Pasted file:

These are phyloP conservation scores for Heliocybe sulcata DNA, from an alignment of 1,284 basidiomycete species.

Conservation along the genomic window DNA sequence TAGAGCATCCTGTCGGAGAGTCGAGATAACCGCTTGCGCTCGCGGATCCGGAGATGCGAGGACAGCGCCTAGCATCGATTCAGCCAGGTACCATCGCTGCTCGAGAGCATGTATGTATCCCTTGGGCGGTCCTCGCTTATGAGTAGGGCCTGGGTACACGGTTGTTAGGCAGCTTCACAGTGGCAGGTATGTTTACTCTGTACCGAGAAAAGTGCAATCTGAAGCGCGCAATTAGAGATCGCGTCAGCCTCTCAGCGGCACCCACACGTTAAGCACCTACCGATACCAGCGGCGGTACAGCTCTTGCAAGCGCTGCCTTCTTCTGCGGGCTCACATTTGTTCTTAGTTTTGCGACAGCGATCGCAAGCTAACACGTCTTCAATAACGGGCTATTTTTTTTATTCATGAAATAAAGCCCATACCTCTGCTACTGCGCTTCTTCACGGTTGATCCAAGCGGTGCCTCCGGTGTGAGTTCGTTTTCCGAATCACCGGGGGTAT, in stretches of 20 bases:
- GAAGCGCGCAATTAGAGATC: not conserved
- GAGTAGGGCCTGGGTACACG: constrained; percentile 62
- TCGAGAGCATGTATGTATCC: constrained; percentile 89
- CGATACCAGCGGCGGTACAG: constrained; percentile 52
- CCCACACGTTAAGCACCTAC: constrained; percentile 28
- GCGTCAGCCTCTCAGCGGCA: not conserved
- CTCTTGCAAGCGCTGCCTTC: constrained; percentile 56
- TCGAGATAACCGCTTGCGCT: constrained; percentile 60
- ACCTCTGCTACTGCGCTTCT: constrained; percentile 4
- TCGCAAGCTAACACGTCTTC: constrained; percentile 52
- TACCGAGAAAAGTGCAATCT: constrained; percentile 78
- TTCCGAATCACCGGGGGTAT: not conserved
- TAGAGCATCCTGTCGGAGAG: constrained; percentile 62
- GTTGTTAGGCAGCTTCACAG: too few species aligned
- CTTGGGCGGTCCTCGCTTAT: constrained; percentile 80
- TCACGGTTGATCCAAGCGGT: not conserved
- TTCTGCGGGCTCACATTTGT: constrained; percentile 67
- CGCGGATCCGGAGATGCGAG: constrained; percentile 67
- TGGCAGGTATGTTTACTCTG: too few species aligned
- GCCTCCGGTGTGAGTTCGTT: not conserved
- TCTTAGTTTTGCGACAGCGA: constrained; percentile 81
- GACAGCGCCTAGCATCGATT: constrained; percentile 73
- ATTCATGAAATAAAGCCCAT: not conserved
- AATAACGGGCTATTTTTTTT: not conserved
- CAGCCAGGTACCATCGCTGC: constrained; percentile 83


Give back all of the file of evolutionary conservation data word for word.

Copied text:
These are phyloP conservation scores for Heliocybe sulcata DNA, from an alignment of 1,284 basidiomycete species.

Conservation along the genomic window DNA sequence TAGAGCATCCTGTCGGAGAGTCGAGATAACCGCTTGCGCTCGCGGATCCGGAGATGCGAGGACAGCGCCTAGCATCGATTCAGCCAGGTACCATCGCTGCTCGAGAGCATGTATGTATCCCTTGGGCGGTCCTCGCTTATGAGTAGGGCCTGGGTACACGGTTGTTAGGCAGCTTCACAGTGGCAGGTATGTTTACTCTGTACCGAGAAAAGTGCAATCTGAAGCGCGCAATTAGAGATCGCGTCAGCCTCTCAGCGGCACCCACACGTTAAGCACCTACCGATACCAGCGGCGGTACAGCTCTTGCAAGCGCTGCCTTCTTCTGCGGGCTCACATTTGTTCTTAGTTTTGCGACAGCGATCGCAAGCTAACACGTCTTCAATAACGGGCTATTTTTTTTATTCATGAAATAAAGCCCATACCTCTGCTACTGCGCTTCTTCACGGTTGATCCAAGCGGTGCCTCCGGTGTGAGTTCGTTTTCCGAATCACCGGGGGTAT, in stretches of 20 bases:
- GAAGCGCGCAATTAGAGATC: not conserved
- GAGTAGGGCCTGGGTACACG: constrained; percentile 62
- TCGAGAGCATGTATGTATCC: constrained; percentile 89
- CGATACCAGCGGCGGTACAG: constrained; percentile 52
- CCCACACGTTAAGCACCTAC: constrained; percentile 28
- GCGTCAGCCTCTCAGCGGCA: not conserved
- CTCTTGCAAGCGCTGCCTTC: constrained; percentile 56
- TCGAGATAACCGCTTGCGCT: constrained; percentile 60
- ACCTCTGCTACTGCGCTTCT: constrained; percentile 4
- TCGCAAGCTAACACGTCTTC: constrained; percentile 52
- TACCGAGAAAAGTGCAATCT: constrained; percentile 78
- TTCCGAATCACCGGGGGTAT: not conserved
- TAGAGCATCCTGTCGGAGAG: constrained; percentile 62
- GTTGTTAGGCAGCTTCACAG: too few species aligned
- CTTGGGCGGTCCTCGCTTAT: constrained; percentile 80
- TCACGGTTGATCCAAGCGGT: not conserved
- TTCTGCGGGCTCACATTTGT: constrained; percentile 67
- CGCGGATCCGGAGATGCGAG: constrained; percentile 67
- TGGCAGGTATGTTTACTCTG: too few species aligned
- GCCTCCGGTGTGAGTTCGTT: not conserved
- TCTTAGTTTTGCGACAGCGA: constrained; percentile 81
- GACAGCGCCTAGCATCGATT: constrained; percentile 73
- ATTCATGAAATAAAGCCCAT: not conserved
- AATAACGGGCTATTTTTTTT: not conserved
- CAGCCAGGTACCATCGCTGC: constrained; percentile 83